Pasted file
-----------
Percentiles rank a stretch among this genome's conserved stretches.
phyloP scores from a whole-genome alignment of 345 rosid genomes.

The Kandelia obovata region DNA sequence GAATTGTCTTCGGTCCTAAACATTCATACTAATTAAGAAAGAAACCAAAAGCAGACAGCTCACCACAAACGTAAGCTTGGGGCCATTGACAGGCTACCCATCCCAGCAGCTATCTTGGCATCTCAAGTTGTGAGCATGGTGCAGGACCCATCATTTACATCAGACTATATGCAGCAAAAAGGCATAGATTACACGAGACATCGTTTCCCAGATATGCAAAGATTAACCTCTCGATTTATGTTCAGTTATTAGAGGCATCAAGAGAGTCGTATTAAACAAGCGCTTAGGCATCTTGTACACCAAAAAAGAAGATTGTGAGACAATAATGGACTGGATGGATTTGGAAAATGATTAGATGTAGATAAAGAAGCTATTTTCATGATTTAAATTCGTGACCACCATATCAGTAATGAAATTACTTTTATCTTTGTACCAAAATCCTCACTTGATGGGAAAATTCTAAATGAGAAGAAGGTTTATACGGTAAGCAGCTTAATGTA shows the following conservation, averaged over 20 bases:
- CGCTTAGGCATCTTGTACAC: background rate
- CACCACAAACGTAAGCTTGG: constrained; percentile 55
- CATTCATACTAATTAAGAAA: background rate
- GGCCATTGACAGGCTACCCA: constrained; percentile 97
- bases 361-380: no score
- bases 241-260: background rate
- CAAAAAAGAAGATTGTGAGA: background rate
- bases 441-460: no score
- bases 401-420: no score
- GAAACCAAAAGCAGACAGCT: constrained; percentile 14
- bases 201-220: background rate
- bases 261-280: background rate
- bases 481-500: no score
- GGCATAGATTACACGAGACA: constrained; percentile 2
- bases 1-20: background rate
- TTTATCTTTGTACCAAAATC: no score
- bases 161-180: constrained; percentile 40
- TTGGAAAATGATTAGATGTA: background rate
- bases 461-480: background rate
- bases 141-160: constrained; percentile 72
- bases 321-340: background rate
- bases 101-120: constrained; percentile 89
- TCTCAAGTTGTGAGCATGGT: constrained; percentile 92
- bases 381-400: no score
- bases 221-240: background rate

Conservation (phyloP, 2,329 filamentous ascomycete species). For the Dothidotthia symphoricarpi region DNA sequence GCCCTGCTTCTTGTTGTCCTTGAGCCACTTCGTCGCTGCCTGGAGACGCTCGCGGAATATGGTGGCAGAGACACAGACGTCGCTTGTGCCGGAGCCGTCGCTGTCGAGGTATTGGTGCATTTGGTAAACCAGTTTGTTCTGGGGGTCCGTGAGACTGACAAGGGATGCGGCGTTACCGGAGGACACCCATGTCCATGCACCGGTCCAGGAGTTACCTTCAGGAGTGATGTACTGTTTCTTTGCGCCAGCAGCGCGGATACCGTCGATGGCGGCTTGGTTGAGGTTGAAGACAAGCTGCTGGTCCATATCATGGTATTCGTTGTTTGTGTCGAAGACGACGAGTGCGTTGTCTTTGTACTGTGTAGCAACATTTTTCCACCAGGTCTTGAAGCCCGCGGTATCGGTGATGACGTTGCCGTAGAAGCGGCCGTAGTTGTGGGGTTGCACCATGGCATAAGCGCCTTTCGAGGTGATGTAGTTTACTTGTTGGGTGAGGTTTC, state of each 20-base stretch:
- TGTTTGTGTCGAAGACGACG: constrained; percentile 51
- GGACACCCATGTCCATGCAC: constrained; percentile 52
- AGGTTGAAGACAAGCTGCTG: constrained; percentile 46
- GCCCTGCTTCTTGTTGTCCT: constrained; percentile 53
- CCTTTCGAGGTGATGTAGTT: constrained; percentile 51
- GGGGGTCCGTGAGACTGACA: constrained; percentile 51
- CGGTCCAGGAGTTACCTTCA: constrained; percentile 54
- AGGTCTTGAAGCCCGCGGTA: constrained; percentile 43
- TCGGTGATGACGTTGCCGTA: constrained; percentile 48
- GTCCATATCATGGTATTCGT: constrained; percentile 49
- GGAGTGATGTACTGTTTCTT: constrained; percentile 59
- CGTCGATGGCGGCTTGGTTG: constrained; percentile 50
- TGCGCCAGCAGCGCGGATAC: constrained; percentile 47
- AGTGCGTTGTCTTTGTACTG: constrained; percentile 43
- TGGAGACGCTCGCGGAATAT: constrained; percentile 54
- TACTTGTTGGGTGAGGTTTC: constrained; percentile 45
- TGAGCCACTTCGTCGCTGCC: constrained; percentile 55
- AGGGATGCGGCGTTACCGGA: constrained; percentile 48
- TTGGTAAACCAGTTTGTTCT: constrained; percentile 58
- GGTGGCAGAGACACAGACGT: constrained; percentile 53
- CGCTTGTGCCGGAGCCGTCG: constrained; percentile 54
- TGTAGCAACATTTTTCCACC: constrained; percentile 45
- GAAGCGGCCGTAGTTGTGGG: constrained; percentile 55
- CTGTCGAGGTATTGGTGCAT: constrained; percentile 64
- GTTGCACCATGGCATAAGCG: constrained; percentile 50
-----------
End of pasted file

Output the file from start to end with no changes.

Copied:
Percentiles rank a stretch among this genome's conserved stretches.
phyloP scores from a whole-genome alignment of 345 rosid genomes.

The Kandelia obovata region DNA sequence GAATTGTCTTCGGTCCTAAACATTCATACTAATTAAGAAAGAAACCAAAAGCAGACAGCTCACCACAAACGTAAGCTTGGGGCCATTGACAGGCTACCCATCCCAGCAGCTATCTTGGCATCTCAAGTTGTGAGCATGGTGCAGGACCCATCATTTACATCAGACTATATGCAGCAAAAAGGCATAGATTACACGAGACATCGTTTCCCAGATATGCAAAGATTAACCTCTCGATTTATGTTCAGTTATTAGAGGCATCAAGAGAGTCGTATTAAACAAGCGCTTAGGCATCTTGTACACCAAAAAAGAAGATTGTGAGACAATAATGGACTGGATGGATTTGGAAAATGATTAGATGTAGATAAAGAAGCTATTTTCATGATTTAAATTCGTGACCACCATATCAGTAATGAAATTACTTTTATCTTTGTACCAAAATCCTCACTTGATGGGAAAATTCTAAATGAGAAGAAGGTTTATACGGTAAGCAGCTTAATGTA shows the following conservation, averaged over 20 bases:
- CGCTTAGGCATCTTGTACAC: background rate
- CACCACAAACGTAAGCTTGG: constrained; percentile 55
- CATTCATACTAATTAAGAAA: background rate
- GGCCATTGACAGGCTACCCA: constrained; percentile 97
- bases 361-380: no score
- bases 241-260: background rate
- CAAAAAAGAAGATTGTGAGA: background rate
- bases 441-460: no score
- bases 401-420: no score
- GAAACCAAAAGCAGACAGCT: constrained; percentile 14
- bases 201-220: background rate
- bases 261-280: background rate
- bases 481-500: no score
- GGCATAGATTACACGAGACA: constrained; percentile 2
- bases 1-20: background rate
- TTTATCTTTGTACCAAAATC: no score
- bases 161-180: constrained; percentile 40
- TTGGAAAATGATTAGATGTA: background rate
- bases 461-480: background rate
- bases 141-160: constrained; percentile 72
- bases 321-340: background rate
- bases 101-120: constrained; percentile 89
- TCTCAAGTTGTGAGCATGGT: constrained; percentile 92
- bases 381-400: no score
- bases 221-240: background rate

Conservation (phyloP, 2,329 filamentous ascomycete species). For the Dothidotthia symphoricarpi region DNA sequence GCCCTGCTTCTTGTTGTCCTTGAGCCACTTCGTCGCTGCCTGGAGACGCTCGCGGAATATGGTGGCAGAGACACAGACGTCGCTTGTGCCGGAGCCGTCGCTGTCGAGGTATTGGTGCATTTGGTAAACCAGTTTGTTCTGGGGGTCCGTGAGACTGACAAGGGATGCGGCGTTACCGGAGGACACCCATGTCCATGCACCGGTCCAGGAGTTACCTTCAGGAGTGATGTACTGTTTCTTTGCGCCAGCAGCGCGGATACCGTCGATGGCGGCTTGGTTGAGGTTGAAGACAAGCTGCTGGTCCATATCATGGTATTCGTTGTTTGTGTCGAAGACGACGAGTGCGTTGTCTTTGTACTGTGTAGCAACATTTTTCCACCAGGTCTTGAAGCCCGCGGTATCGGTGATGACGTTGCCGTAGAAGCGGCCGTAGTTGTGGGGTTGCACCATGGCATAAGCGCCTTTCGAGGTGATGTAGTTTACTTGTTGGGTGAGGTTTC, state of each 20-base stretch:
- TGTTTGTGTCGAAGACGACG: constrained; percentile 51
- GGACACCCATGTCCATGCAC: constrained; percentile 52
- AGGTTGAAGACAAGCTGCTG: constrained; percentile 46
- GCCCTGCTTCTTGTTGTCCT: constrained; percentile 53
- CCTTTCGAGGTGATGTAGTT: constrained; percentile 51
- GGGGGTCCGTGAGACTGACA: constrained; percentile 51
- CGGTCCAGGAGTTACCTTCA: constrained; percentile 54
- AGGTCTTGAAGCCCGCGGTA: constrained; percentile 43
- TCGGTGATGACGTTGCCGTA: constrained; percentile 48
- GTCCATATCATGGTATTCGT: constrained; percentile 49
- GGAGTGATGTACTGTTTCTT: constrained; percentile 59
- CGTCGATGGCGGCTTGGTTG: constrained; percentile 50
- TGCGCCAGCAGCGCGGATAC: constrained; percentile 47
- AGTGCGTTGTCTTTGTACTG: constrained; percentile 43
- TGGAGACGCTCGCGGAATAT: constrained; percentile 54
- TACTTGTTGGGTGAGGTTTC: constrained; percentile 45
- TGAGCCACTTCGTCGCTGCC: constrained; percentile 55
- AGGGATGCGGCGTTACCGGA: constrained; percentile 48
- TTGGTAAACCAGTTTGTTCT: constrained; percentile 58
- GGTGGCAGAGACACAGACGT: constrained; percentile 53
- CGCTTGTGCCGGAGCCGTCG: constrained; percentile 54
- TGTAGCAACATTTTTCCACC: constrained; percentile 45
- GAAGCGGCCGTAGTTGTGGG: constrained; percentile 55
- CTGTCGAGGTATTGGTGCAT: constrained; percentile 64
- GTTGCACCATGGCATAAGCG: constrained; percentile 50